2019 marked the thirtieth anniversary of the birth of the Web. Prof. Balbi and Dr. Paolo Bory took part in the celebrations held at CERN, as proof of the important partnership with this institution. Through the years, the Web has undergone important changes, steering away from its original conception infused with the ideology typical of the 1990s, which envisioned it as an independent place, free of impediments and conformism (more information available here). Recently, Tim Berners-Lee launched through Twitter the campaign "Contract for the Web", a global action plan to build a new "www", an acronym that would no longer stand for "world wide web" but "web we want". Berners-Lee warns: "If we fail to protect a free and open web, we risk a digital dystopia of rooted inequality and abuse of rights. We must act now". Prof. Balbi, how do you interpret Berners-Lee's words?
Berners-Lee identifies various problems that undermine the ideological purity at the basis of this invention: illicit activities perpetrated thanks to the Web (cyber attacks, cyber-criminality), "fake news", the spreading of "hate-speech", messages that incite hatred, denigration and discrimination, the risks of violation of privacy even by important companies (see the Facebook-Cambridge Analytica case), or even the forms of control exercised by nations that claim the right to block web pages as a form of political censorship. The web that he had imagined in the 1980s and 1990s did not convey this type of content or provide for these forms of management, but wanted to be essentially a public and free place of access to knowledge and discussion. In addition to this, Berners-Lee warns against those private companies that have acquired dominant positions at the hubs of the Web. An example are Google and Facebook. If the term "surfing" the Web referred to the freedom of the user to experience new and unprecedented paths, today our use of 'www' has changed: most of our surfing takes place in "walled gardens", on platforms and apps that keep us within their spaces. This is not to mention that today access to the Web is still blocked for several billion people. (this phenomenon is called "digital divide").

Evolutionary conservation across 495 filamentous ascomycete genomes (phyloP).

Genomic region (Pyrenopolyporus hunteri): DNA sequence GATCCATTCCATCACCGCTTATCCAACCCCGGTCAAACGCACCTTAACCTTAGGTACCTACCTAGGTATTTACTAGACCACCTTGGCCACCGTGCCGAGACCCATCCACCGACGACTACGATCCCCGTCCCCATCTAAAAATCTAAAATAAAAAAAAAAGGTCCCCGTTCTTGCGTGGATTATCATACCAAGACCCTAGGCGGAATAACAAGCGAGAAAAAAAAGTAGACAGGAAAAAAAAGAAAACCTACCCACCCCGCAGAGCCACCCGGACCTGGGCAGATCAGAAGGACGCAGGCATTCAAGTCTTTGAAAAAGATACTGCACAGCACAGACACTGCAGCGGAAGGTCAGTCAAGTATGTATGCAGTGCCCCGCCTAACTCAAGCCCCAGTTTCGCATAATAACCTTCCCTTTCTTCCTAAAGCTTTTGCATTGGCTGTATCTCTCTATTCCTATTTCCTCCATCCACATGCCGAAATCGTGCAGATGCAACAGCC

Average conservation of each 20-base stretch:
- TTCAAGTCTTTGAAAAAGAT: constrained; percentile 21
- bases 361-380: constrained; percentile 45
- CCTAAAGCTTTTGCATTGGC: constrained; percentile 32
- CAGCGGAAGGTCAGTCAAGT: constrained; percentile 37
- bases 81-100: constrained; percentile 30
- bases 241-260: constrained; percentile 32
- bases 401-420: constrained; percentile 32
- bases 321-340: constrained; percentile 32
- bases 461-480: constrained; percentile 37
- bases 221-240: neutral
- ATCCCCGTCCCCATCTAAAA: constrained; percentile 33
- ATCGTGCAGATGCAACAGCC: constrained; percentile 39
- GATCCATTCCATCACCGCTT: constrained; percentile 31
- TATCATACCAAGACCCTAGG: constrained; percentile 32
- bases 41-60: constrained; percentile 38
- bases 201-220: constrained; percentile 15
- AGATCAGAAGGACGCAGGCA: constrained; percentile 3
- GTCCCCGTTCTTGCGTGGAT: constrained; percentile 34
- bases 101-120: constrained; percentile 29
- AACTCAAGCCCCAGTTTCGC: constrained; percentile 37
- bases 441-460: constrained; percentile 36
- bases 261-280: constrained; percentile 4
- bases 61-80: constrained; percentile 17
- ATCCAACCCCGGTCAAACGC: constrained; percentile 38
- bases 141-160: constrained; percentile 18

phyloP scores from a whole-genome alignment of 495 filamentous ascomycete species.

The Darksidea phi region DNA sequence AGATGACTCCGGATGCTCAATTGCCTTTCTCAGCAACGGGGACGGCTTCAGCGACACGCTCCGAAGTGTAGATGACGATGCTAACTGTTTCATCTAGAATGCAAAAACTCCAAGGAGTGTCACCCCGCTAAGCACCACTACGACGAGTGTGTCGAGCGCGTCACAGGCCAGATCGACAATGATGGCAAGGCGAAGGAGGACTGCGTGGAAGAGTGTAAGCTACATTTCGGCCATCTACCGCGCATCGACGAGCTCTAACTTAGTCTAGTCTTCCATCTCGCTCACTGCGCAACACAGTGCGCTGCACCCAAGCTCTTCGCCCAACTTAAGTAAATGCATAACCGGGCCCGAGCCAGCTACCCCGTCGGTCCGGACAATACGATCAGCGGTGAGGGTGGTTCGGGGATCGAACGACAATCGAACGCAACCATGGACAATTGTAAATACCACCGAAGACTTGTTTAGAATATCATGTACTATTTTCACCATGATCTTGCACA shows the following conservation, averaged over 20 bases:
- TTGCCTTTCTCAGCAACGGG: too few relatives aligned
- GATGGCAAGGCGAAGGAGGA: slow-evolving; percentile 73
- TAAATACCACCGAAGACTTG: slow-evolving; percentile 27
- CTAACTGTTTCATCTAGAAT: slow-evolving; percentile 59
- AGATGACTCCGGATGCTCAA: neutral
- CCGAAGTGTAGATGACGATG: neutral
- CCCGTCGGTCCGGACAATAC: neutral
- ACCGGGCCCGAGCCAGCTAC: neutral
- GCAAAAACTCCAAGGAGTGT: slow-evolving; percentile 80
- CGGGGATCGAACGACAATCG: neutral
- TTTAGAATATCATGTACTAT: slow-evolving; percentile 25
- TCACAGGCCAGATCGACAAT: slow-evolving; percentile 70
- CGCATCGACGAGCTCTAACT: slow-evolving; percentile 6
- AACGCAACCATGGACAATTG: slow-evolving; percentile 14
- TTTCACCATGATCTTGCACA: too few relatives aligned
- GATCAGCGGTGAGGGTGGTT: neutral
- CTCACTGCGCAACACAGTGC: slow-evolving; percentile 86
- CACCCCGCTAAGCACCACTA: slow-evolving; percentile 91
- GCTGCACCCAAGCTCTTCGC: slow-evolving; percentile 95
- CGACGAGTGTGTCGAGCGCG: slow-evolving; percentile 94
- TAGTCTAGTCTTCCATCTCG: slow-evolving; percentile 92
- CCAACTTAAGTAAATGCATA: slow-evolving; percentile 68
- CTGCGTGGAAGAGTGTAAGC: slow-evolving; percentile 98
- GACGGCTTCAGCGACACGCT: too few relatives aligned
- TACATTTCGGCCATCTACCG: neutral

Prof. Balbi is currently on sabbatical at Concordia University in Montreal - and more specifically at the Centre for Media History of the Canadian University - with the aim of gathering ideas for a future book on the history of the idea of digital revolution. Starting September, he will then lead the renewed Bachelor in Communication which includes three specializations (Business, Markets and Society, Media and Journalism, Culture and Communication Technologies) reflecting the media changes of recent years. The main objective of this course is to equip students with theoretical and practical tools to understand, interpret and guide the evolution of the world of digital communication today. A communication that is inevitably shaped by the Web and, precisely for this reason, studying the history of this powerful and persistent idea allows to critically analyze the current situation and understand its possible future implications.